Loose Leaf Oolong Tea: The Process Of Fermentation

by Elena Popec 24. September 2010 12:39

Oolong or Wu Long means "Black Dragon". Oolongs are half-fermented (or semi-oxidized) teas that are in the specialty tea family. Half-fermented because the processing of Oolong tea requires only a partial fermentation (oxidation) of the leaves. Oolongs occupy an intermediate position between non-fermented green teas and fully fermented black teas and are the most diverse and interesting loose leaf teas. Oolongs can have varying degrees of oxidation that ranges somewhere between 10-35% in classic Chinese Oolongs to 60-70% in classic Taiwanese (Formosa) Oolongs. Oolong specialty tea is often made from mature leaves, collected from older tea trees.

Processing Oolong is considered the art of tea, where the character of tea is created. Tea masters participate in Oolong tea processing competitions to demonstrate their professional skills at this fine art.

Let’s take a look at Oolong manufacturing process.

There are no standard recipes on how to manufacture oolong tea; it is up to the discretion of each tea garden or tea master to decide on processing and the level of oxidation.
 
Immediately after gathering, the tea leaves are spread in a thin layer on special bamboo mats under direct sunlight for withering that will let most of water evaporate. The withering process time varies depending on the ambient temperature.
 
The next step of processing is very peculiar, withered leaves are placed in a large bamboo basket and put in a shady area. Approximately every hour, the tea leaves are shacked and gently tumbled in order to bruise the edges of the leaves to start an oxidation, at the same time avoiding breaking or crushing them. This procedure has to be done several times, until following effect will be reached: bruised up edges of the leaves due to the fermentation become brown blush (like 'rusty'), while veins and parts of the leaves should remain green.

Once the desired level of fermentation is reached, the oxidation process should be stopped immediately. This is achieved through the heat drying phase of raw materials in scorching air called "panning". The pan roasting of the leaves requires extensive experience in Oolong tea processing.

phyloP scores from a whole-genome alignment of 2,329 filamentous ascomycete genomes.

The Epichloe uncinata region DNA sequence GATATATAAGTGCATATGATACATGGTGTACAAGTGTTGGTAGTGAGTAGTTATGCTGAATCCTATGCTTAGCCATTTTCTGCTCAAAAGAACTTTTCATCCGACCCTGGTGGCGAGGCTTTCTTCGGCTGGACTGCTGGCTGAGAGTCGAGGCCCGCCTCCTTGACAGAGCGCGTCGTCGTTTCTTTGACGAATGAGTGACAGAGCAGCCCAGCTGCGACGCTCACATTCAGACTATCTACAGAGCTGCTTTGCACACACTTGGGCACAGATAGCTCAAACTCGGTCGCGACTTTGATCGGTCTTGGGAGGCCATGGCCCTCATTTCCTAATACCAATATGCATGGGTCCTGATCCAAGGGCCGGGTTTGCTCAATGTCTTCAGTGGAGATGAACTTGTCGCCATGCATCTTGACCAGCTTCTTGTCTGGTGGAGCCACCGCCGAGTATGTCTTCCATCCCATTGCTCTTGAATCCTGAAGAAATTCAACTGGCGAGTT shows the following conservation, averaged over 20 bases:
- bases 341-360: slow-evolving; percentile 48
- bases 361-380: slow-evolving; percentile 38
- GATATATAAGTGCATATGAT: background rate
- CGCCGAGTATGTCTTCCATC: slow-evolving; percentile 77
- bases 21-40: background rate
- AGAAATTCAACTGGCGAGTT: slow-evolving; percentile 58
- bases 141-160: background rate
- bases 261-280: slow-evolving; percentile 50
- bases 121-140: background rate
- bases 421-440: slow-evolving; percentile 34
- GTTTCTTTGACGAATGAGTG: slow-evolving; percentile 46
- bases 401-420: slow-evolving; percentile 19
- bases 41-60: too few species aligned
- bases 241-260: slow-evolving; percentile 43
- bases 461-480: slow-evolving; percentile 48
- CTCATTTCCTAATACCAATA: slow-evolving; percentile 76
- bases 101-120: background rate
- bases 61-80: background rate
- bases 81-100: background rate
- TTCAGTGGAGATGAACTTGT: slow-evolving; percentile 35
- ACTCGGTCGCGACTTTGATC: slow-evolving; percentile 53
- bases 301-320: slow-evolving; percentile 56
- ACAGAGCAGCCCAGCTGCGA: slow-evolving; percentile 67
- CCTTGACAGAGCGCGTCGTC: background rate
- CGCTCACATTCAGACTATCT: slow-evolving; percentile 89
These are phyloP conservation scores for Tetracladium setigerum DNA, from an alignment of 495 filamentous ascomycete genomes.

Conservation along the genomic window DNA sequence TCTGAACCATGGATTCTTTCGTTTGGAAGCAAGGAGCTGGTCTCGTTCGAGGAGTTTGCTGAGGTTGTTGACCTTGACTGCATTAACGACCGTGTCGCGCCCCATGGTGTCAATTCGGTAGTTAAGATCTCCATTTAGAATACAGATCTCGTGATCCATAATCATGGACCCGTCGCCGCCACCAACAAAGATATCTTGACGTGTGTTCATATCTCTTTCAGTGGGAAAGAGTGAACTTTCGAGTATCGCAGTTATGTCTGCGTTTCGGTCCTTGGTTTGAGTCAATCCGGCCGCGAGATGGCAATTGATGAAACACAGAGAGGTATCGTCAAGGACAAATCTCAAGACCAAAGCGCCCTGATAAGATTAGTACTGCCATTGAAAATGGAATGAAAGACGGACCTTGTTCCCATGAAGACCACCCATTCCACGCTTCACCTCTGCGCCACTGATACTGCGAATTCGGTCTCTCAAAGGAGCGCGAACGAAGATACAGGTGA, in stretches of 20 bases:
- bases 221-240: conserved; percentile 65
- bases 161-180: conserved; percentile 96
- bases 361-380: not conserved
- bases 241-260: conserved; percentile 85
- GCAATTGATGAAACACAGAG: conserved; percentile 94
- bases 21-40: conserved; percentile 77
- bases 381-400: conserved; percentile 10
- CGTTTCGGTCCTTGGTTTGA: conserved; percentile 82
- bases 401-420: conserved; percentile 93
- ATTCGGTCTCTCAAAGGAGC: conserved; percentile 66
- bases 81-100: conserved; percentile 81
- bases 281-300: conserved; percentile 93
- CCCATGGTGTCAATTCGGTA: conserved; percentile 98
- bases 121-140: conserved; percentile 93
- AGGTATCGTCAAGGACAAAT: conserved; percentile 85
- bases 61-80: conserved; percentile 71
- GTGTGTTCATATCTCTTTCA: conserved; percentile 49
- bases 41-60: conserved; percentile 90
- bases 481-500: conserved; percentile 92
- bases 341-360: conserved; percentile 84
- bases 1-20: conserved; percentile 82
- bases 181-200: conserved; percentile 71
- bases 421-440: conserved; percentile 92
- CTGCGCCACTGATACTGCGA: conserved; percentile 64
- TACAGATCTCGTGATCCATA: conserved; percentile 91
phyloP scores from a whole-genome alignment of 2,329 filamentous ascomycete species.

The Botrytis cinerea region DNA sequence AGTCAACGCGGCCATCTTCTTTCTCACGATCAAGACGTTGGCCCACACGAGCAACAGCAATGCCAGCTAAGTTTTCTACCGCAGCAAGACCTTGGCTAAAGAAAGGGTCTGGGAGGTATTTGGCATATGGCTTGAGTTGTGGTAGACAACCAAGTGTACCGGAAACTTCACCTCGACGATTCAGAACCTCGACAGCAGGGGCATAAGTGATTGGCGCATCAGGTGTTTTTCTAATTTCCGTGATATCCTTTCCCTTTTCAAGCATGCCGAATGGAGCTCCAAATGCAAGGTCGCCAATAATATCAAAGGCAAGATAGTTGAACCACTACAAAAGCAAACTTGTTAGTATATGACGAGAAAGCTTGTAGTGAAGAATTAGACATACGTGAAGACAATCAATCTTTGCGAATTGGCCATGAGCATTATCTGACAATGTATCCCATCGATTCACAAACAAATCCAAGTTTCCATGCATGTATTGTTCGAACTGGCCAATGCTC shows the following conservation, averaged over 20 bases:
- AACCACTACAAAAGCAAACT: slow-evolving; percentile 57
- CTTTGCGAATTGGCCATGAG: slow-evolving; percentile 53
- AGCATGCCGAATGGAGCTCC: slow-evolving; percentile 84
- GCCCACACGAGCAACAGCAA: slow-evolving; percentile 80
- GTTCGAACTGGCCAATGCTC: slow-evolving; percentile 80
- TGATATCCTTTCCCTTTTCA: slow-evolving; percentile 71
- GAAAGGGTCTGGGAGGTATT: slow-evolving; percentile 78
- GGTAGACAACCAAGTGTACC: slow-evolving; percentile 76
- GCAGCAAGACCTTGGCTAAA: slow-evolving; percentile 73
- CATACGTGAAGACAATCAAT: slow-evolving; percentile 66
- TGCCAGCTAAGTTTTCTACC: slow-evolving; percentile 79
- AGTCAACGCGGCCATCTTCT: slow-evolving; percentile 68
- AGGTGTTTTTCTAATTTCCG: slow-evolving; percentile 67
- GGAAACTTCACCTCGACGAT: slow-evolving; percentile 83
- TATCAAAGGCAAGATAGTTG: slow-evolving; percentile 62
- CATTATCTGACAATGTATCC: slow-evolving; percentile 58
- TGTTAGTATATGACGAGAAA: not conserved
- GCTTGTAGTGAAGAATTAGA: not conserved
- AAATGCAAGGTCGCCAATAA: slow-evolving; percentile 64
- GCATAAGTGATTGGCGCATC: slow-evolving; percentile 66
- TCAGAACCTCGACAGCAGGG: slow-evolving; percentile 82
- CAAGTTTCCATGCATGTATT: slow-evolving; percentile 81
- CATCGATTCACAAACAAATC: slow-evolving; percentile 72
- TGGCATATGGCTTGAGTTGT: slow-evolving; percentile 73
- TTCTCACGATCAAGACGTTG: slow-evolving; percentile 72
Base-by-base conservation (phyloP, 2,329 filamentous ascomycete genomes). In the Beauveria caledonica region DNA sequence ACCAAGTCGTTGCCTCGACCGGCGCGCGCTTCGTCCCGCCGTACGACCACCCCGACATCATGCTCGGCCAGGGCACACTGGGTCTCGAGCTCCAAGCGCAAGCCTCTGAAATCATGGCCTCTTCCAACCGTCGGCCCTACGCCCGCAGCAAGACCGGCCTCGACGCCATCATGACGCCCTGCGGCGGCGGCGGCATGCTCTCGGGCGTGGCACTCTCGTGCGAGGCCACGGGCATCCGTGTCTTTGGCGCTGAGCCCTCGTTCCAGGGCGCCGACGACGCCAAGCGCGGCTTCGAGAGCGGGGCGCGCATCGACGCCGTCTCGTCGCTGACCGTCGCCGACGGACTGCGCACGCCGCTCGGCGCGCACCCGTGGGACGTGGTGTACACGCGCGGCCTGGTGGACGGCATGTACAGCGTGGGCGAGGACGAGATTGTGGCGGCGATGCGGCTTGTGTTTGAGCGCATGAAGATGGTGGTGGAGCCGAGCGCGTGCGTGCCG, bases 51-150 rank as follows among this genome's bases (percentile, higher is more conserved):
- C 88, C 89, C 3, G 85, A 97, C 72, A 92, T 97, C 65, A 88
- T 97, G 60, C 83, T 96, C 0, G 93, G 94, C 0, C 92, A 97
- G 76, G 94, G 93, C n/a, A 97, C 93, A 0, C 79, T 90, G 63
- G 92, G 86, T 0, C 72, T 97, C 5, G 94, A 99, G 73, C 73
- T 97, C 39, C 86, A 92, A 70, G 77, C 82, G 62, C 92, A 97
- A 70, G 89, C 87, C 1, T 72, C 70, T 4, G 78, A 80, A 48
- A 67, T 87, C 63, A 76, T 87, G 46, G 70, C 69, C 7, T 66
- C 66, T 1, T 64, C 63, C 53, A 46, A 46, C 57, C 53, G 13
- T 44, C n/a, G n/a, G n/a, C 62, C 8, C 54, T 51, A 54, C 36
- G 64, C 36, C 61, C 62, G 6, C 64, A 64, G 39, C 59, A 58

Most Oolongs are dried in two stages: first is partially, primary drying and rolling of tea leaves, then a final finish drying. Some highly fermented Oolongs undergo an additional stage of wetting and softening.

The partially drying process is carried out manually. This stage is necessary to stop the fermentation. Partially drying can be done in 2-4 steps, when the raw material is taken out of the oven, quickly cooled, then rolled. Then again dried in the oven, rapidly cooled, then rolled again, and so on. Afterwards, the leaves go through a final drying phase, ending oxidation and often followed by baking (roasting). Several kinds of Oolong are not rolled just dried after panning. With such a "multistage" technology, taste and degree of fermentation of Oolongs differentiate. Although, manufacturing Oolong is very intensive and meticulous process, unique aroma and flavor profile of this specialty tea makes this tea worth the trouble.

Good quality Oolongs are only loose leaf teas, not tea bags!

The most widely known and actively exported Oolongs are Chinese (Fujian and Yunnan) and Taiwanese (Formosa). Among the most well-known are Formosa Oolongs. Grown and manufactured in Taiwan, named after the province in which grown, these teas are considered the best in quality and affordability among Oolong the loose leaf tea family. Taiwanese Oolongs are often called "Champagne of Teas". Typically Taiwanese Oolongs are specifically labeled that indicates the quality of tea:

1. Fanciest or Extra Fancy
2. Fancy
3. Extra Choice or Extra Fine
4. Fine
5. Fully Superior
6. Superior
7. Good
8. Standard

Chinese Oolongs are famous for the fact that are used in a Chinese traditional procedure named Gongfu Cha and withstand up to 7 steepings.

Brewing Oolong is a very delicate process because it strongly depends on the type of oolong, more precisely, the degree of its fermentation. A lightly fermented Oolong is closest to the brewing of green tea with 190-195 degrees water and the brewing time 1-3 minutes. More fermented Oolong (such as Formosa) is brewing a little longer 4-5 min in hotter water 203-212. After brewing a quality Oolong has pronounced specific characteristics that cannot be mixed with any other kinds of tea.

 The best quality Oolongs expresses a strong and rich floral aroma and a remarkable peachy flavor with a honey-sweet aftertaste. Oolongs that closer in oxidation to black teas, have a nutty, toasted flavor. Color of brew is very diverse: from light yellow with green notes (like green tea) to a dark red. Oolong specialty teas contribute 2% of tea consumption of all the teas all over the world.

Enjoy a great cup of Oolong, happy drinking!

Tealicious!

by Wishpot 4. April 2010 21:36

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